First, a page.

Helter Skelter

Initially, I wanted to look a lot more into the source code of those old QuickBASIC games to see how problems were resolved and how things were working. I thought it would be interesting (although not for many.) Recently, I sort of fell in love with a small exploration game that could really use a rewrite and since the accompanying readme file is so inviting, why not have a look at it?

The thing

Programmed by Darkdread (Matt Zuchowski) as a school project, Helter Skelter is a cute little exploration game about a murderous cult leader from the late 60s (insert Nixon joke here,) in which you take control of an anonymous detective searching a house for evidences as you dodge questions from nosy reporters and attacks from ghosts.

Darkdread was a prolific RPG enthusiast who designed several games in QuickBASIC (Eternal Frost, Mattress Warrior, the Secret of Cooey series, Bombcoo,...) most of which shared the same coding style. In a way it's remarkable, but in another it's frightening. If anything, the source code is a testament to the tenacity of young programmers (I'm having "JAW in Attacking Earth's Food Supplies" flashbacks.)

Helter Skelter uses mode 7 (320x200, 16 colors and multiple pages of video memory) for display. I don't have a huge nostalgia for EGA graphics but everything here looks right, from walls and collectables to the characters sprites (featuring two frames of animation in four facing direction)... however, this is also were things go sour.

Pixel data storage

In order to store sprite data, you need to reserve memory; the easiest way to achieve that in QuickBASIC is to create an array large enough that you can cram all the data in there and then use the built-in PUT instruction to paste the buffer on screen. For instance, a 16x16 sprite is 256 pixels. In mode 7, two pixels are stored per byte, so we should only need 128 bytes of memory to store the whole image data (I'm not counting the 4-byte image descriptor.) If we use an INTEGER array (where each element is 2 bytes long) we only need 64 elements. Instinctively, you'd think that you'd need one array per sprite but that's not the case at all if you know where each image starts in the array. So, the multiple arrays at the beginning:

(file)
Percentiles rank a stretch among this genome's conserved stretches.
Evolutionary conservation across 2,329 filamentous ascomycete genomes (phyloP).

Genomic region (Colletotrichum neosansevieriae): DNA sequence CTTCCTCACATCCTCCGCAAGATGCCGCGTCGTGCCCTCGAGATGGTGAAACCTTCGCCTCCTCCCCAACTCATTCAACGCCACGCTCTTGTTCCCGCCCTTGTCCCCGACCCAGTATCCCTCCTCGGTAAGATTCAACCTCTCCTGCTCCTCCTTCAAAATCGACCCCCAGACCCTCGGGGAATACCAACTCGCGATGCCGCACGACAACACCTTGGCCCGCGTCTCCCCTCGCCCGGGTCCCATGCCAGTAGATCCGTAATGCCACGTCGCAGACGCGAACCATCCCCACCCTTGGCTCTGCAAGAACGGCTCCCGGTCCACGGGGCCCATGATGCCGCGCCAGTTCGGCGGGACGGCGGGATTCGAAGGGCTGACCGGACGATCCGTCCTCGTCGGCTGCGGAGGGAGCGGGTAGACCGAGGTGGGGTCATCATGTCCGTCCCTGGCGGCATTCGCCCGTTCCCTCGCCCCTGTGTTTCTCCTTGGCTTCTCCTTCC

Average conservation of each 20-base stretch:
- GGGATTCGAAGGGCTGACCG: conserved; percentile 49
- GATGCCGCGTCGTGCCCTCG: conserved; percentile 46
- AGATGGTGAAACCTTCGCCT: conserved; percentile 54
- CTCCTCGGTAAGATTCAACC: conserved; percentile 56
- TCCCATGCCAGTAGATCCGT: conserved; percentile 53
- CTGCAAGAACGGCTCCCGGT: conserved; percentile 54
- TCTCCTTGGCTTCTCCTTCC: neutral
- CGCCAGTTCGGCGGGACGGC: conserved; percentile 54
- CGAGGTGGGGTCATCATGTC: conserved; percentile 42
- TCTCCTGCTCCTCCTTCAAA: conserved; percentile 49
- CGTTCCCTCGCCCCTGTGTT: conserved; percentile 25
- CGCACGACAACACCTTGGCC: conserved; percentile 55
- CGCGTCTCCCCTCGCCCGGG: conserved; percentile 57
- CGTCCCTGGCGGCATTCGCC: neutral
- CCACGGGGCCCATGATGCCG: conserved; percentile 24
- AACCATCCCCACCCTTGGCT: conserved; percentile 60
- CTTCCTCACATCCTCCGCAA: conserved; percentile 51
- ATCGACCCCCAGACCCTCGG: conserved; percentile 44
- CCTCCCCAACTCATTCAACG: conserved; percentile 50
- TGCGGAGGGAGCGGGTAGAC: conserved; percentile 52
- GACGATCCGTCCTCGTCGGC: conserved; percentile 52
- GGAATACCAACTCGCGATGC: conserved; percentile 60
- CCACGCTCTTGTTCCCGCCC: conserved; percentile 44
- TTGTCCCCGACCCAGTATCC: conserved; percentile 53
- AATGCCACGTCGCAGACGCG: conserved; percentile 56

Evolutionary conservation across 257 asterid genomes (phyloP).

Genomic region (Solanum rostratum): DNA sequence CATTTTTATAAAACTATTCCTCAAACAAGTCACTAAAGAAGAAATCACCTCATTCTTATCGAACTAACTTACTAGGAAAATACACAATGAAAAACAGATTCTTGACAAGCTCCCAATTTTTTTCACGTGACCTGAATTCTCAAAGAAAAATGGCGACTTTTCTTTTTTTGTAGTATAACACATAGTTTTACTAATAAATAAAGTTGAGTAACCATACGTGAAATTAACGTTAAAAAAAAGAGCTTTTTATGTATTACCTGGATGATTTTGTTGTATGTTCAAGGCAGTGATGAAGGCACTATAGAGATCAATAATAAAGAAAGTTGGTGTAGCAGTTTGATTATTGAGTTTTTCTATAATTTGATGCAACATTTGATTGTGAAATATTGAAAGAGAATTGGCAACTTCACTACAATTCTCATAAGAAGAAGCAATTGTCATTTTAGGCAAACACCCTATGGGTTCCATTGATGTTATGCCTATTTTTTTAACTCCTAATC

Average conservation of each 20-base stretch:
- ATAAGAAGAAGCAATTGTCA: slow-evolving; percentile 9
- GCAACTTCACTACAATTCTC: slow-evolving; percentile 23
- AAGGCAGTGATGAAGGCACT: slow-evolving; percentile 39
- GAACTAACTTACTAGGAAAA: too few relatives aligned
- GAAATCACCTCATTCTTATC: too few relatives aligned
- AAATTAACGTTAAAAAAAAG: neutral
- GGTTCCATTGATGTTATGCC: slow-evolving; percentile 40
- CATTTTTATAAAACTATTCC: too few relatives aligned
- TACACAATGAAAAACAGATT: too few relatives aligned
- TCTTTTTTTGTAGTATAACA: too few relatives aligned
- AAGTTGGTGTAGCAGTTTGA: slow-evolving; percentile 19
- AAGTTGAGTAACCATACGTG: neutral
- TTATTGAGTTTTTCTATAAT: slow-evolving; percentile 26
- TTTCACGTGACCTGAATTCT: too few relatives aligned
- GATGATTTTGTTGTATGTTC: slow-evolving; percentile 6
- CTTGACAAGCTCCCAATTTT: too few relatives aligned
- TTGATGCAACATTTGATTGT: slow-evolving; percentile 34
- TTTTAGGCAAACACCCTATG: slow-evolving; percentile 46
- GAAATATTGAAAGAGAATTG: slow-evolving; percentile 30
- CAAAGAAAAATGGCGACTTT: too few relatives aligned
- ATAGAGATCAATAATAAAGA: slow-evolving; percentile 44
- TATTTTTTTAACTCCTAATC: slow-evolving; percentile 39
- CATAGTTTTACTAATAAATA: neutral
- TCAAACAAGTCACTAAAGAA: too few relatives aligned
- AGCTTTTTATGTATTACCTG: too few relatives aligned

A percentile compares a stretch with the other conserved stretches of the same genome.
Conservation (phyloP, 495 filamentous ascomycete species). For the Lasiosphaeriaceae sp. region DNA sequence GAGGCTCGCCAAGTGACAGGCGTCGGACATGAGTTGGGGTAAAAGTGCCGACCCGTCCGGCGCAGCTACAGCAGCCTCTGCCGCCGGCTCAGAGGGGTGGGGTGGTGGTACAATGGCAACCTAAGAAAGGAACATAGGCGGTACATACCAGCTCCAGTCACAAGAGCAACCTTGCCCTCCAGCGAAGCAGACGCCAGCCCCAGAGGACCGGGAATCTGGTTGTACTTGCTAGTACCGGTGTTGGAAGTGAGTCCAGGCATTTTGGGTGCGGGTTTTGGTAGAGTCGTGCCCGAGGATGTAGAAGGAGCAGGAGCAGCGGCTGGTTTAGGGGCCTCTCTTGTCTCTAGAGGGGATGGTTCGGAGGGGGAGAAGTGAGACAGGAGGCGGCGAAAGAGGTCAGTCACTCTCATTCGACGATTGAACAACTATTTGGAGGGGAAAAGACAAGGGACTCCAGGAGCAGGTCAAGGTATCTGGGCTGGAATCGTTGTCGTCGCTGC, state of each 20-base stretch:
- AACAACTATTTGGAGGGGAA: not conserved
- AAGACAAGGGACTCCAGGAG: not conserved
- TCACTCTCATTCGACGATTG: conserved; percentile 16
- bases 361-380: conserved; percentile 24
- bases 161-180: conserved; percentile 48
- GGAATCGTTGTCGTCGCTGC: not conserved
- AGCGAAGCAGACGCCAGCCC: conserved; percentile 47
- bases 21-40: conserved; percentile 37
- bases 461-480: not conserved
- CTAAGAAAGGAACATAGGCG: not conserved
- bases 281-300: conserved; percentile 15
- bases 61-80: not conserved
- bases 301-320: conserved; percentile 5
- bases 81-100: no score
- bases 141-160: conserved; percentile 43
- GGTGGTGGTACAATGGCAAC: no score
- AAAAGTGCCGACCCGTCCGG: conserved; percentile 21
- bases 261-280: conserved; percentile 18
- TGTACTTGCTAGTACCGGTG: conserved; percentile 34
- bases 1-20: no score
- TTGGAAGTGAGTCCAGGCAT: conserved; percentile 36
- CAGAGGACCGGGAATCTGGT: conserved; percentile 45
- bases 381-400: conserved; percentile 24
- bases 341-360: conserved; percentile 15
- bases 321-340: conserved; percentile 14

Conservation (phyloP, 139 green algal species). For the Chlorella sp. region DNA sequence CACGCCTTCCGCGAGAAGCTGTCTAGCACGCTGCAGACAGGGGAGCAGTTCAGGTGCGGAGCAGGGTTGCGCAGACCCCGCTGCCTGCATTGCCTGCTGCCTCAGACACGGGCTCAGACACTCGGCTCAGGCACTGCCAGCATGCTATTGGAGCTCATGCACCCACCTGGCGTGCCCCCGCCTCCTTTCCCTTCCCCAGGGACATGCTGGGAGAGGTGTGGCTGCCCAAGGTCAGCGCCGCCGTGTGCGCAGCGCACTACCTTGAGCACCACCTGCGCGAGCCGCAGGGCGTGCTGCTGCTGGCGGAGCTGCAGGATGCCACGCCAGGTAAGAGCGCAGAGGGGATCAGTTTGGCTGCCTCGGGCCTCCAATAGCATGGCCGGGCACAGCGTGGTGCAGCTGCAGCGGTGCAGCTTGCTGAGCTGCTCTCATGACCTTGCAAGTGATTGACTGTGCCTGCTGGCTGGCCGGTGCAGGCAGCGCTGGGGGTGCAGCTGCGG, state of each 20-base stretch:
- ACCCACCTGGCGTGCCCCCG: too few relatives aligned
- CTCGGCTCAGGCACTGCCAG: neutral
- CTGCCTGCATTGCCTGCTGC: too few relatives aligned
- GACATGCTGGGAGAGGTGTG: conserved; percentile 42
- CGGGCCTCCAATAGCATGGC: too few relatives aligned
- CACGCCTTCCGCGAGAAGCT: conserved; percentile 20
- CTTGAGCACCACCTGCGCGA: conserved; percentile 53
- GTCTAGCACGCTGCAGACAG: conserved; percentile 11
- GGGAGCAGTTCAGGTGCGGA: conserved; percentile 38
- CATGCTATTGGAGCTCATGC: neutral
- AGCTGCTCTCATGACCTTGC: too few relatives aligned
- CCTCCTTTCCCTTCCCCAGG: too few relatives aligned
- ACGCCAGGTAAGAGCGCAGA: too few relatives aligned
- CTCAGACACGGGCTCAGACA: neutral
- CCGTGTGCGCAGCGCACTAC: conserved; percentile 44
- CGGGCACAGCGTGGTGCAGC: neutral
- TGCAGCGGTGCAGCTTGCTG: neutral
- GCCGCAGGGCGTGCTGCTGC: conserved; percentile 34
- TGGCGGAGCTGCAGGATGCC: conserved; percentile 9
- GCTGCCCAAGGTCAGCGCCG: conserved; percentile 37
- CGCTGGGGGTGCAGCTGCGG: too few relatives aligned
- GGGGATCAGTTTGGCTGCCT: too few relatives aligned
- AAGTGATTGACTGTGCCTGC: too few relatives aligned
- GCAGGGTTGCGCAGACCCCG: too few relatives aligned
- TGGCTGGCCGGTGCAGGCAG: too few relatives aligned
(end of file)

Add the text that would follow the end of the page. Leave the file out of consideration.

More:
DIM SHARED PlayerUp(150)
DIM SHARED PlayerDown(150)
DIM SHARED PlayerLeft(150)
DIM SHARED PlayerRight(150)

Could be joined together as:


I use the value 599 instead of 600 (150 x 4) because the first element is located at index 0, not 1 and when only one value is used to set the dimensions of an array, it is the upper boundary, not the number of elements. Anyhow; with this technique each sprite is stored 150 elements from one another (sprite 0 at index 0, sprite 1 at index 150, sprite 2 at index 300, and sprite 3 at index 450.) The main benefit of storing all your data in one area is that you don't have to juggle with multiple variables when trying to draw your character on the screen. Instead of:

IF PlayerDir = 1 THEN
  PUT (80, 80), PlayerUp, PSET
ELSEIF PlayerDir = 2 THEN
  PUT (80, 80), PlayerLeft, PSET
ELSEIF PlayerDir = 3 THEN
  PUT (80, 80), PlayerDown, PSET
ELSEIF PlayerDir = 4 THEN
  PUT (80, 80), PlayerRight, PSET

You could simply:

PUT (80, 80), PlayerSprite((PlayerDir - 1) * 150), PSET

Loading data in memory is just as easy, because again, you don't need to juggle with multiple variables to get the job done.

We could put everything (tiles, props and characters) into one big array and reference their offset to access them faster. Or we could keep the program simpler and at the every least create two arrays (one for characters, another for everything else.) This way, we could easily display objects using their index in the map.

As a side note, sprites in Helter Skelter are 20x20. It was likely done because the screen is 320x200 and both the horizontal and vertical dimensions are multiple of 20; thus, when displayed on a grid, no graphic would be cropped. However, in mode 7, QuickBASIC requires images width to be multiple of 8 so the 20-pixel wide sprite is stored internally as a 24-pixel wide image. It means that 24 x 20 / 4 INTEGERs (120 INTEGERs) are actually required to store pixel data.